How to find out what’s really going on: understanding impact through participatory process evaluation

Cornwall, Andrea and Aghajanian, Alia (2017) How to find out what’s really going on: understanding impact through participatory process evaluation. World Development, 99. pp. 173-185. ISSN 0305-750X

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This article considers the contribution participatory process evaluation can make to impact assessment, using a case study of a study carried out to evaluate how a Kenyan nutrition education program had brought about change in the nutritional status of children and in their and their parents’ understanding and practices. Using Bhola’s three dimensions of impact—“impact by design”, “impact by interaction”, and “impact by emergence”—focuses not just on what changes as an intended result of an intervention, but on how change happens and how positive changes can be sustained. The principal focus of the article is methodological and as such it describes in some detail the development of a sequence of participatory visualization and discussion methods and their application with a range of stakeholders, from program staff in the headquarters of the implementing agency, to local government officials, front-line program workers, and beneficiaries. It suggests that the use of a participatory approach can enable researchers and evaluators to gain a fuller picture of incidental and unintended outcomes arising from interventions, making participatory process evaluation a valuable complement to other impact assessment methodologies.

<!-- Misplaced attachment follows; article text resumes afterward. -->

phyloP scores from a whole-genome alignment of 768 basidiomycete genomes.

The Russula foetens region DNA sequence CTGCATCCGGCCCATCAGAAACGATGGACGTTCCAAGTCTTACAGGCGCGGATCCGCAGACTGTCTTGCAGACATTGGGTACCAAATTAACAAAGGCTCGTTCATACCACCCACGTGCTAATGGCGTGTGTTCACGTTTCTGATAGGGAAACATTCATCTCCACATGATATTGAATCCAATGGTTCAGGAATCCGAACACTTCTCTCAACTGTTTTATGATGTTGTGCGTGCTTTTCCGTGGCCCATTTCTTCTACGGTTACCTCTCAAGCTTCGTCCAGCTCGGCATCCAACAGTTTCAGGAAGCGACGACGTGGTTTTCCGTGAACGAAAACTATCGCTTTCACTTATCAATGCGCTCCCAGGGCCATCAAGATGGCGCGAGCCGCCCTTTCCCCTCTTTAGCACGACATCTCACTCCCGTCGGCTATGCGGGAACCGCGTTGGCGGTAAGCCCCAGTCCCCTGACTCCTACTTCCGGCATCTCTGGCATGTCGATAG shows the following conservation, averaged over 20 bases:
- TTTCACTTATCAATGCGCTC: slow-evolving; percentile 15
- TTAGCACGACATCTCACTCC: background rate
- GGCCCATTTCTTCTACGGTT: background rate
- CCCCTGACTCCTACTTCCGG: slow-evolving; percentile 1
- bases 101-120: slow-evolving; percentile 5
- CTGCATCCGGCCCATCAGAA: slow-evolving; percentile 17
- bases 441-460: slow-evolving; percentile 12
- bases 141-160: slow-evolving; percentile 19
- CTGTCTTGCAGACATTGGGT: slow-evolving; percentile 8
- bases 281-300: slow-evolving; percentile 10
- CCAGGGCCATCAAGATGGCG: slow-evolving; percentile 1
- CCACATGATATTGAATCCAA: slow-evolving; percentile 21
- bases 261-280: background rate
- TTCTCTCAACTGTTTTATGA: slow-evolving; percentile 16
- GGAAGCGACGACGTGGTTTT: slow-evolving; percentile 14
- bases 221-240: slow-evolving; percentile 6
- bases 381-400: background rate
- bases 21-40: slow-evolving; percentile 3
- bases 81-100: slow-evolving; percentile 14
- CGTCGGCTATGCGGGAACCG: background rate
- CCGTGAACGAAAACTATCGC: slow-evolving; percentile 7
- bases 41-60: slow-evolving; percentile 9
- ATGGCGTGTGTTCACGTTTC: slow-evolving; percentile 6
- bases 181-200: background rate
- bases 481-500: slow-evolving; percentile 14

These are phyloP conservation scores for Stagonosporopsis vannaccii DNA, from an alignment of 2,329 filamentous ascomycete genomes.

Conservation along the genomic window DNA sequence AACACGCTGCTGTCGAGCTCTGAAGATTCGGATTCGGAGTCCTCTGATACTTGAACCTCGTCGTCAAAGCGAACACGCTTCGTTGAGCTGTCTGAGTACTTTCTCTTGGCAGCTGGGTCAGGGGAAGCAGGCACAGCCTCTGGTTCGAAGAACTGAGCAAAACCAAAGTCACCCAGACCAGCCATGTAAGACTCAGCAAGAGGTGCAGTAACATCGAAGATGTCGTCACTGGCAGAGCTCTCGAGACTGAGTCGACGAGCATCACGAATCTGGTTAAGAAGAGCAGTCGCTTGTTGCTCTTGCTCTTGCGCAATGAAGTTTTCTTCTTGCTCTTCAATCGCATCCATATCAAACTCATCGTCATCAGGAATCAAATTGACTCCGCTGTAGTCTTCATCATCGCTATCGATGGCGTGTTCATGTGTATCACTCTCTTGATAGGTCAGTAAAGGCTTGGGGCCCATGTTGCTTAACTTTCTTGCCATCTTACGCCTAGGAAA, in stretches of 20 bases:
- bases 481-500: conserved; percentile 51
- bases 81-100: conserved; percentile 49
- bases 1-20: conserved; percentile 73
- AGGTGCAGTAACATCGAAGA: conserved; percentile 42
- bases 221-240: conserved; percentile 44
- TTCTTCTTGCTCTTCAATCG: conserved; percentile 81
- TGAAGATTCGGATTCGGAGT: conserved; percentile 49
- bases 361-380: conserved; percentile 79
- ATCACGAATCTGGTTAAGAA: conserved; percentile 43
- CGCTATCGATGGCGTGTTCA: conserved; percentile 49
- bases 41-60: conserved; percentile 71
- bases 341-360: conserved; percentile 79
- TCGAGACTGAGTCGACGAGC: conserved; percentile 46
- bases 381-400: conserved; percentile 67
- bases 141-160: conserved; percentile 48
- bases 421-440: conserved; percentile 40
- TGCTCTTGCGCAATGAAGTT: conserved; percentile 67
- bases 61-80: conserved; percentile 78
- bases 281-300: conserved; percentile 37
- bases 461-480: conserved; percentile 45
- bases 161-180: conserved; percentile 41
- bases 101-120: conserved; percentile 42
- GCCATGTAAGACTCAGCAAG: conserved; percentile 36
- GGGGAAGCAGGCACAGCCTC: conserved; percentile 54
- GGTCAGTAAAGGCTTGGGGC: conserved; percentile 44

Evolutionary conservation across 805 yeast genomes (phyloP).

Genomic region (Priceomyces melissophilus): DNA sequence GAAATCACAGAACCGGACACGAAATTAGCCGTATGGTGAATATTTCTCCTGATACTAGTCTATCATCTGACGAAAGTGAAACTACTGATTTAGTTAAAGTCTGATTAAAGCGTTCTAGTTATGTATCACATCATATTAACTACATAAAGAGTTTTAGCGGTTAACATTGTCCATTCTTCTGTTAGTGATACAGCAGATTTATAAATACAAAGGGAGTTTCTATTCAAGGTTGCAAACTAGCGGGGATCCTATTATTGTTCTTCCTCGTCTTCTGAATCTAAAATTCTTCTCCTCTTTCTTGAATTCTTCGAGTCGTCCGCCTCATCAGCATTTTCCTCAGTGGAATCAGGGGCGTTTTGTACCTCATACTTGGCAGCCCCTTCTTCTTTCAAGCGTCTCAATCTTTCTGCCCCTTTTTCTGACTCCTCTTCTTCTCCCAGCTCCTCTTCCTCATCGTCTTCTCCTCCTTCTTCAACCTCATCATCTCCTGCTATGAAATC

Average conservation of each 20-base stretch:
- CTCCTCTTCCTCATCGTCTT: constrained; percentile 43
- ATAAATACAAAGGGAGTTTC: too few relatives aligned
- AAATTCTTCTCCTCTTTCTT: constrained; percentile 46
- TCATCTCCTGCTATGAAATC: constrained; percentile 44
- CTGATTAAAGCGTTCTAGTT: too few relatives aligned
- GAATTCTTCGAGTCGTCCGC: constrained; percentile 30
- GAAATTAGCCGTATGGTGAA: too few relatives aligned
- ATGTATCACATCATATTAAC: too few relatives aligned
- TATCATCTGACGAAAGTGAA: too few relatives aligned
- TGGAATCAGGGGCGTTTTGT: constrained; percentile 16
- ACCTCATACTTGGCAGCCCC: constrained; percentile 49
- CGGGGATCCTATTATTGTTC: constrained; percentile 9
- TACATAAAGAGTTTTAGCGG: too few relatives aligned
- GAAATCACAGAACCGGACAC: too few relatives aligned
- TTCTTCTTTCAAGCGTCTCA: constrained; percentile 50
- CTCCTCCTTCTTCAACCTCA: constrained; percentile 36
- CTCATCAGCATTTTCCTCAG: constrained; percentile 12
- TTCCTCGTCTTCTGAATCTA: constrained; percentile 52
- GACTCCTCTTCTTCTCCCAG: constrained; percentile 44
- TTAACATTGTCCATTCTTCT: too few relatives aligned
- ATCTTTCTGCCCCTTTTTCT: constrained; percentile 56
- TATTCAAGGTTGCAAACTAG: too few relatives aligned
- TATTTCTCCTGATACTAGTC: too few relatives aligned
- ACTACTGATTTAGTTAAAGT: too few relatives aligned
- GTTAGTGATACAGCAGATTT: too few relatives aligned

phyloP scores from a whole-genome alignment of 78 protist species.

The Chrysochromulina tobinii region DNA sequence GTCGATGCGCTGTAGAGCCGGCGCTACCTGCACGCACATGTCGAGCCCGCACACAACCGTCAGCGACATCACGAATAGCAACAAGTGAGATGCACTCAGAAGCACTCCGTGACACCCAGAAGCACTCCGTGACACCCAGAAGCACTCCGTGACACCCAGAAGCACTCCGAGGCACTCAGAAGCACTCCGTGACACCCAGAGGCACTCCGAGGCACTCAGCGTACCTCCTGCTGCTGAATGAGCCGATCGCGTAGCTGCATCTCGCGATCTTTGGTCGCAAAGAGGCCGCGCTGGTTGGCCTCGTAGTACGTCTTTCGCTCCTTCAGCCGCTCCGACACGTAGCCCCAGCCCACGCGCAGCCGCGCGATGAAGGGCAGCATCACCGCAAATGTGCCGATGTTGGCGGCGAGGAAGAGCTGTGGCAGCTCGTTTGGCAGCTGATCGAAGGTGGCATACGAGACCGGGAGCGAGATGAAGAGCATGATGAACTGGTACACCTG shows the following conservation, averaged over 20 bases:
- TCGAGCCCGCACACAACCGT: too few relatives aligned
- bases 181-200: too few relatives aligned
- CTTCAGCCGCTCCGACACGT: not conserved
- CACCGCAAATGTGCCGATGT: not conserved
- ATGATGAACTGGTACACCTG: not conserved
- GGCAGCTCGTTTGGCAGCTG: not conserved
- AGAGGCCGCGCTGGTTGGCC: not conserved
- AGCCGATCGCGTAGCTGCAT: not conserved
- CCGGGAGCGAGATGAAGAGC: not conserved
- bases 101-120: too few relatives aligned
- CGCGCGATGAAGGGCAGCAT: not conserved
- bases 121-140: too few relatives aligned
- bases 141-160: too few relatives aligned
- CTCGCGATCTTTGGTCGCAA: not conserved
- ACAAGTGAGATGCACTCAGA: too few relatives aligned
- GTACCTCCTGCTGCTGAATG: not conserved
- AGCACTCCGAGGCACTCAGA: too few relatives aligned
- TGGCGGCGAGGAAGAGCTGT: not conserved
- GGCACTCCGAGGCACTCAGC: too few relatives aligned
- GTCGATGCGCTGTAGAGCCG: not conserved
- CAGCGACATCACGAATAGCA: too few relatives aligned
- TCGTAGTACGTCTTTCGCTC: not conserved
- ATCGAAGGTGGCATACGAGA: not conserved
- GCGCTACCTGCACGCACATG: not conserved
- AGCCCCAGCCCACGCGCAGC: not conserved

Item Type: Article
Schools and Departments: School of Global Studies > Anthropology
Depositing User: Sharon Krummel
Date Deposited: 24 Aug 2017 08:23
Last Modified: 24 Aug 2017 08:35

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